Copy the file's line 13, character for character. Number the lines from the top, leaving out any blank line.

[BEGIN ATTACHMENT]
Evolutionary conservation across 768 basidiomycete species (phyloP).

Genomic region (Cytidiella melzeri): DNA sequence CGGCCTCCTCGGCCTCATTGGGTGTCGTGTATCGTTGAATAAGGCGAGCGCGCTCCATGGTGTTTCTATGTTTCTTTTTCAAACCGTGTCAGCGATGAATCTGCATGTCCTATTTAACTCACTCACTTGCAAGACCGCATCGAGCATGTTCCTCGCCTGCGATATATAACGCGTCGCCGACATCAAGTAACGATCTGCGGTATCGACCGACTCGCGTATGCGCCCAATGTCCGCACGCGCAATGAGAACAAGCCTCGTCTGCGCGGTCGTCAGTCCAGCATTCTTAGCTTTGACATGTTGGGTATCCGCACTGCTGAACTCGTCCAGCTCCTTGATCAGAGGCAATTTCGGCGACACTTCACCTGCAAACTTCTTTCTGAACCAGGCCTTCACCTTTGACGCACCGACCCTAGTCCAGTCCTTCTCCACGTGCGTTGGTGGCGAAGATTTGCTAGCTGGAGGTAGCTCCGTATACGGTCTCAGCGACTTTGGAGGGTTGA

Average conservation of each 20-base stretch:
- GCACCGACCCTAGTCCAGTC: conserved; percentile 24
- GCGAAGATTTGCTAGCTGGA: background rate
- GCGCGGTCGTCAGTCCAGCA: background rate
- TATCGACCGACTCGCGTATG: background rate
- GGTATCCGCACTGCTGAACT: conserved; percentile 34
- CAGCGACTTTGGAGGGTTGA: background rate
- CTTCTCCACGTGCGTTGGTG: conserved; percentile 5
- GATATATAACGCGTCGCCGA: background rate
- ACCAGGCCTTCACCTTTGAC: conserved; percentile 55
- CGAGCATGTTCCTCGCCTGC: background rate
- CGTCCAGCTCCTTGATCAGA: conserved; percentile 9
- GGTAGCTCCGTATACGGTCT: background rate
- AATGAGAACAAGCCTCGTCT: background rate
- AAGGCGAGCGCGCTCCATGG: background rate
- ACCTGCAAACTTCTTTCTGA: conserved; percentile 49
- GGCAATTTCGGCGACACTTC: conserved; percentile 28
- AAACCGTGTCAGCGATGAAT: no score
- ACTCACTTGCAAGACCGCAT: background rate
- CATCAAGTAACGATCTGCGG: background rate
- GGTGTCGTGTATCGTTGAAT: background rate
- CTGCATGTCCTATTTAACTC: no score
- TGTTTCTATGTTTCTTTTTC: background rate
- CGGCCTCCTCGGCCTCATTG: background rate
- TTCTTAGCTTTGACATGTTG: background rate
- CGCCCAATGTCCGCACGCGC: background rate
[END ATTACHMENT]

- CGAGCATGTTCCTCGCCTGC: background rate